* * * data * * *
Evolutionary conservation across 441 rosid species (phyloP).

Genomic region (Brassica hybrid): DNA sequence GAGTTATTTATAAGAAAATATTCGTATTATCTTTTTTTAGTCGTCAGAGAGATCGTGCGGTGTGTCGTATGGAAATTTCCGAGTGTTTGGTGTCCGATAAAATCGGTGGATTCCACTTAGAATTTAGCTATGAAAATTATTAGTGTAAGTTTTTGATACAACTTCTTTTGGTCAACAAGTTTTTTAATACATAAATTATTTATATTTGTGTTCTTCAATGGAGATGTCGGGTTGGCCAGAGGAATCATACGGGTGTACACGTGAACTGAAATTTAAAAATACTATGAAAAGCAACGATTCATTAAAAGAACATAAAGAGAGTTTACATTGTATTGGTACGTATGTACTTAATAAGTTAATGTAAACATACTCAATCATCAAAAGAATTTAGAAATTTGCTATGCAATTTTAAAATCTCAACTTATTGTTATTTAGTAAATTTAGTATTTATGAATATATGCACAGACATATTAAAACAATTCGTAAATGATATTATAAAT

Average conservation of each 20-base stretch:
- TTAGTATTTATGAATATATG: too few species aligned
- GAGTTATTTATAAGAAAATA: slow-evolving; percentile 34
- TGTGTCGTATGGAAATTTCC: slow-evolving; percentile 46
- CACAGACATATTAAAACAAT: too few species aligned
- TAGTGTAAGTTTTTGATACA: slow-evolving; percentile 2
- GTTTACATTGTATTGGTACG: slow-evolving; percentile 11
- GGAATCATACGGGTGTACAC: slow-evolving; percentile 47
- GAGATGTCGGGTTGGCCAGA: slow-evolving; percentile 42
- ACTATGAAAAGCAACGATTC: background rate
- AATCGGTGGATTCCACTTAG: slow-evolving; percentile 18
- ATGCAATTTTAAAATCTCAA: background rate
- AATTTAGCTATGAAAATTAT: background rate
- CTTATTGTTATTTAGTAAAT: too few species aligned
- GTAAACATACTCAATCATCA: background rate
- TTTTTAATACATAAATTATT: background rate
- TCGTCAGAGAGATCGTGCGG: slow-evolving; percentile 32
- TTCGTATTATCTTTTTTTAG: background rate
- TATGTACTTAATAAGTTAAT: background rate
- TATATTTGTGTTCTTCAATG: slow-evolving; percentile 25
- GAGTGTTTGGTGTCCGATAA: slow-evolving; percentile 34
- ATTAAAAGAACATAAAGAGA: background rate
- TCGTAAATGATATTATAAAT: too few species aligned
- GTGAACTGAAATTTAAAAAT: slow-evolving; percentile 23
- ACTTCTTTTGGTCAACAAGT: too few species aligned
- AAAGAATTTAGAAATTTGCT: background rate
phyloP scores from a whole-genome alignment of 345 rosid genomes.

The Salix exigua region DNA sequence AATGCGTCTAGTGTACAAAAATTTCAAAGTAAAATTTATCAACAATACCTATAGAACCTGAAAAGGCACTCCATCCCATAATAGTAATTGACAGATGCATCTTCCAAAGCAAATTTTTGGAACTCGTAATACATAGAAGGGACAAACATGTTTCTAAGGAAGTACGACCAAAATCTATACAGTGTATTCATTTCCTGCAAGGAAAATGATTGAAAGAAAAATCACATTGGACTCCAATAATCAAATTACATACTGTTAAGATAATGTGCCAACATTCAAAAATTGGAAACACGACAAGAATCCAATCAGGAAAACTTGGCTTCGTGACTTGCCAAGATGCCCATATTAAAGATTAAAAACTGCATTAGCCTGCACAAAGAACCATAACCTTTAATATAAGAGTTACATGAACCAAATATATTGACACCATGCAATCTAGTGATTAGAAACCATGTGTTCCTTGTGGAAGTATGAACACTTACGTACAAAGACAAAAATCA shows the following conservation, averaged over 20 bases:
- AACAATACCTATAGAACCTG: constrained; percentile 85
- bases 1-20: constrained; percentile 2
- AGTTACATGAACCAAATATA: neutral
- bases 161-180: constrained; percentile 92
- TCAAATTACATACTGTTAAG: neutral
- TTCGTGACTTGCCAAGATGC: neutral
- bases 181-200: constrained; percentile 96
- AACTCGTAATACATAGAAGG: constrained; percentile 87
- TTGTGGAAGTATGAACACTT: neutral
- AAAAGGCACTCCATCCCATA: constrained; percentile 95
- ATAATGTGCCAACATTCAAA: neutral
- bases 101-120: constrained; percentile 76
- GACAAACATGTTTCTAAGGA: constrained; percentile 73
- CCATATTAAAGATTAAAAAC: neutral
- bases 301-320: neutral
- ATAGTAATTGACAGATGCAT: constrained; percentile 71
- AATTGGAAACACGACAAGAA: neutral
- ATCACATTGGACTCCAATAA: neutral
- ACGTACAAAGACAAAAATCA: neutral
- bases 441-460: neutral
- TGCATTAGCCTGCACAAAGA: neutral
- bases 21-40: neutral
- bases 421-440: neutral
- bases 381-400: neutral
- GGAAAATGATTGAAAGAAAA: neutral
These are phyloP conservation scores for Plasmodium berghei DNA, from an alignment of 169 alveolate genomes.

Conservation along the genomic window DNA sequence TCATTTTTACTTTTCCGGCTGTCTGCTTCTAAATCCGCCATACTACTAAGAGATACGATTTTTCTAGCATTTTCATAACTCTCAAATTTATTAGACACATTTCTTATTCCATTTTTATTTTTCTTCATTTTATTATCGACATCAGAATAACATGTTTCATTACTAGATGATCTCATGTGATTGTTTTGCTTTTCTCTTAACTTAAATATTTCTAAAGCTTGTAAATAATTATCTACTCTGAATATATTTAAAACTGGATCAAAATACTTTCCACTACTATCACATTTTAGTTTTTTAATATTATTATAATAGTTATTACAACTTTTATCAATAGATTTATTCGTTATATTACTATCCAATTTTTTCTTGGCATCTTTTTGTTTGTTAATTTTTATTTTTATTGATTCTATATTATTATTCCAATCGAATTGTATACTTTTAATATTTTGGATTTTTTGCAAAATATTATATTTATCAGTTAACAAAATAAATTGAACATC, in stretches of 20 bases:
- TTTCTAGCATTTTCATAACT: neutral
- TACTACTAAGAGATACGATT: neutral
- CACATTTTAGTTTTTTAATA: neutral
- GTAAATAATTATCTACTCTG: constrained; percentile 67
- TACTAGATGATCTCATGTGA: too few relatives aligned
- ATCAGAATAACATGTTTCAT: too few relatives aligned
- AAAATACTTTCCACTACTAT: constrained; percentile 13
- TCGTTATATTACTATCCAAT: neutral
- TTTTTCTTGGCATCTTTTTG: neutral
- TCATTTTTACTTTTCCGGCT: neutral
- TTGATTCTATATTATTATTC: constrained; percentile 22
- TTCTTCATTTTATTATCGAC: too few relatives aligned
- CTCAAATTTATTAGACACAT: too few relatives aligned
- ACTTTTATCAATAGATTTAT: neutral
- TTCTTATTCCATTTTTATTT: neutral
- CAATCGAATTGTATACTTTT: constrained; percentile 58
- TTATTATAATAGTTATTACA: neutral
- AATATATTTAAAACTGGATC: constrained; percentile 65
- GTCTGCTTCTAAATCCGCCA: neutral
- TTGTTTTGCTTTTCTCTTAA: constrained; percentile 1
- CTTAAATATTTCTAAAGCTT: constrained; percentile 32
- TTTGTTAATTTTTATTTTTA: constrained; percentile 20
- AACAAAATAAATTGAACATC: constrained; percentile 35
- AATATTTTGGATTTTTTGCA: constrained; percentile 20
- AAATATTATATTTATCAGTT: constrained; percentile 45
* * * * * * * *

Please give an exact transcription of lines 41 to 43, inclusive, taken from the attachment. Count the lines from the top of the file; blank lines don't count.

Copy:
- ATAATGTGCCAACATTCAAA: neutral
- bases 101-120: constrained; percentile 76
- GACAAACATGTTTCTAAGGA: constrained; percentile 73